Coming full circle

For Genova, the opportunity to work in Firestone Library and Marquand Library of Art and Archaeology gave her the intellectual space to begin thinking about how to expand her research project. Genova is now back at Princeton as a Mary Seeger O’Boyle Postdoctoral Research Associate with the Seeger Center for Hellenic Studies, exploring complementary materials at PUL to expand her original research comparatively into a monograph. 

Lindenbaum was delighted to hear from John Leger, the editor of the Princeton University Library Chronicle, with an invitation to publish an article about the research she had conducted while at Princeton. The Chronicle is an interdisciplinary journal whose mission is to publish articles of scholarly importance and general interest based on research in the collections of the Princeton University Library.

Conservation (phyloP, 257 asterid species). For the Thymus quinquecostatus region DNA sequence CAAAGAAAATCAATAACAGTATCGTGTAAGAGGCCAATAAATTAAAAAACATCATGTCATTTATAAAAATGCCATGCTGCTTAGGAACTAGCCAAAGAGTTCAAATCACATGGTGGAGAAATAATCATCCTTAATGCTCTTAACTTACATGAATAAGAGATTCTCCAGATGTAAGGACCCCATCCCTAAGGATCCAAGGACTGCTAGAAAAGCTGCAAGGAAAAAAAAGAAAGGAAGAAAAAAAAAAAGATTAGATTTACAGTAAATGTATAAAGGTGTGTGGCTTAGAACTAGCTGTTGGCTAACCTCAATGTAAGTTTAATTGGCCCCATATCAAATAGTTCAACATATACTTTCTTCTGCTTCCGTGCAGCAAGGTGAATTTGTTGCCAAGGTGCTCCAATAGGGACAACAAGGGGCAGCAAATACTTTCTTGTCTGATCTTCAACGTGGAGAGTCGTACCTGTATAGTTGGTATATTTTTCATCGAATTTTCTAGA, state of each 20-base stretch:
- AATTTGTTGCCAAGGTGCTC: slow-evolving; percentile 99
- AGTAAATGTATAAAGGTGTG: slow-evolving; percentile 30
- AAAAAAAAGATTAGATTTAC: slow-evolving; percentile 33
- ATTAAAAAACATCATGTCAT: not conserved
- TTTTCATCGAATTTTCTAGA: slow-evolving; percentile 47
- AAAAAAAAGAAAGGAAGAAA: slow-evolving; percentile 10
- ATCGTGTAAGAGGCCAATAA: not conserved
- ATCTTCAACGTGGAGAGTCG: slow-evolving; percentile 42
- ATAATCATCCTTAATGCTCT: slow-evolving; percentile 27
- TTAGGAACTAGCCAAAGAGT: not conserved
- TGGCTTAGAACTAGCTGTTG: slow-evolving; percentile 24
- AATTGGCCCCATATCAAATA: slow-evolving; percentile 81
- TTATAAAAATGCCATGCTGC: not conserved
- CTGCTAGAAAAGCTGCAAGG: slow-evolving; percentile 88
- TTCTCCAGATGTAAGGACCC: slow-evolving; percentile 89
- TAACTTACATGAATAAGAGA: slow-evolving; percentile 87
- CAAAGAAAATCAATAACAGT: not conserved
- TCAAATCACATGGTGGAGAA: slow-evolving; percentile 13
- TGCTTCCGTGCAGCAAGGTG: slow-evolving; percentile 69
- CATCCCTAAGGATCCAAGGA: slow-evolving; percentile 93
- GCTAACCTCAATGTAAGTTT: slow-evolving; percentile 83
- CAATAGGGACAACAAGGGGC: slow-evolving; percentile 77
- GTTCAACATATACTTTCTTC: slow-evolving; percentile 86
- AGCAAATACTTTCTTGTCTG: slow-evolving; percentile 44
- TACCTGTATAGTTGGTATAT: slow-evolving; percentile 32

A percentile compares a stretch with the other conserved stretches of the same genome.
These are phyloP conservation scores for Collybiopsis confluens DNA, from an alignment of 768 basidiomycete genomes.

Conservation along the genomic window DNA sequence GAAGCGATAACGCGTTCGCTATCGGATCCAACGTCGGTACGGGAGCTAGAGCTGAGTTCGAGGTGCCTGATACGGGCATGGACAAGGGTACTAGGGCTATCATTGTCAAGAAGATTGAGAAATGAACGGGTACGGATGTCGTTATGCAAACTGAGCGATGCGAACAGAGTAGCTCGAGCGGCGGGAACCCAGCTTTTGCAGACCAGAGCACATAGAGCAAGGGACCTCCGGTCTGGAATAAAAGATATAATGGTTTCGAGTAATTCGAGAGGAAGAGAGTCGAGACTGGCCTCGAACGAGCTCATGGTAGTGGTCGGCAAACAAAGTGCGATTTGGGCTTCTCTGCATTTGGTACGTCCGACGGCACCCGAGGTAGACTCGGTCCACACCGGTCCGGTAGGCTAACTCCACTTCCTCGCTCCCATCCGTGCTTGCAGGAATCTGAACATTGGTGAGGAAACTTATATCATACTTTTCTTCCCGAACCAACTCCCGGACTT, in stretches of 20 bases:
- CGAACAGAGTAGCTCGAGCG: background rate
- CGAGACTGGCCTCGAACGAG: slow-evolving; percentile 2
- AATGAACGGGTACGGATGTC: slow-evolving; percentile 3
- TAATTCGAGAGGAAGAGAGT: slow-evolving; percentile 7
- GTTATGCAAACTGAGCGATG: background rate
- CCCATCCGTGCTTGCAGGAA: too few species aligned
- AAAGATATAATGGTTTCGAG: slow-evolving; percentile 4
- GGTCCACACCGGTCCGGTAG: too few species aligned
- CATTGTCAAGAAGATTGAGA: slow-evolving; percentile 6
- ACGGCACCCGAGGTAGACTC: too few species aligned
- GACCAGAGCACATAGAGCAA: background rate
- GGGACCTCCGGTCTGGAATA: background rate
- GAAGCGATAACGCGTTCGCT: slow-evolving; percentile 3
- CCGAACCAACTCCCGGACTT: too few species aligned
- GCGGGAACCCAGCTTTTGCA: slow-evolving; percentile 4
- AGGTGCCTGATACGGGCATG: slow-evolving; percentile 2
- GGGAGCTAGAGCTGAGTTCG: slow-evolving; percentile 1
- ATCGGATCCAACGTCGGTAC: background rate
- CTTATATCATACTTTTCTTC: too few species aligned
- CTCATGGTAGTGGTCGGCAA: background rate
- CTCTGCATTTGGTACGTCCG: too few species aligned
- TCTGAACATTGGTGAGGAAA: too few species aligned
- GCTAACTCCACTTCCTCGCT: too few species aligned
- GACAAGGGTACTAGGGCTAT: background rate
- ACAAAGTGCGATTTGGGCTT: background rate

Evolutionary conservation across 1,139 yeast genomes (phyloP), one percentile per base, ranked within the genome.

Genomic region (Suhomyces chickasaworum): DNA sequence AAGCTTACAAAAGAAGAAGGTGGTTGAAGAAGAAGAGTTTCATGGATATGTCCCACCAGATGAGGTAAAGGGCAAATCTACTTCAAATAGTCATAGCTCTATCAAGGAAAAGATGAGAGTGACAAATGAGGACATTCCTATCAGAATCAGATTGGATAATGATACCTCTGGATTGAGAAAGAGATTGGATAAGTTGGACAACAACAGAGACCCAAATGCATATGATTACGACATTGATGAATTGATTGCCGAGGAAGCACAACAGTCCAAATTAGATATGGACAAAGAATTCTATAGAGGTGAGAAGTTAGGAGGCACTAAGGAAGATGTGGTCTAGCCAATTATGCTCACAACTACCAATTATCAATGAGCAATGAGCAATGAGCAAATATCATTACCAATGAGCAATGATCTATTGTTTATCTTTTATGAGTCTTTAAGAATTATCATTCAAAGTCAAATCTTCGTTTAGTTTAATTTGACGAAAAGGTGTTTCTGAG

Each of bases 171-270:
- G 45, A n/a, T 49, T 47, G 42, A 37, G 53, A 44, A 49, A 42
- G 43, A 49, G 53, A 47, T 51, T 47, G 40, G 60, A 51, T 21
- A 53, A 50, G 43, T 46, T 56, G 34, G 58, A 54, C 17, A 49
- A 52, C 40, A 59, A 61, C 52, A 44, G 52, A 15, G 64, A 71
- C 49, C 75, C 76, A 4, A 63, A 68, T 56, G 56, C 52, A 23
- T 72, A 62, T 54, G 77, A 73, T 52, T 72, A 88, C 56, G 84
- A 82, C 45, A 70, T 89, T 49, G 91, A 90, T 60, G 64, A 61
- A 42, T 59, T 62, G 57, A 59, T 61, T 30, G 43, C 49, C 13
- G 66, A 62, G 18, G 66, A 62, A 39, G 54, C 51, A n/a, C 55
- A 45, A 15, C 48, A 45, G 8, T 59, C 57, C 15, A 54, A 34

Genova was also approached by Leger to consider contributing an article to the Chronicle based on her research. She was able to take the opportunity to propose and write an article based on a set of manuscripts that were unrelated to the scope of her initial research but that she first came across during her time in the Special Collections.

Both articles will appear in the forthcoming issue of the Princeton University Library Chronicle, which will be openly available through JSTOR in the first quarter of 2022.

Applications for the 2022-2023 grant year open on Monday, October 11, 2021. The deadline to submit completed applications is January 14, 2022. For more information and to begin your application, please visit the Library’s Special Collections website.

Published October 8, 2021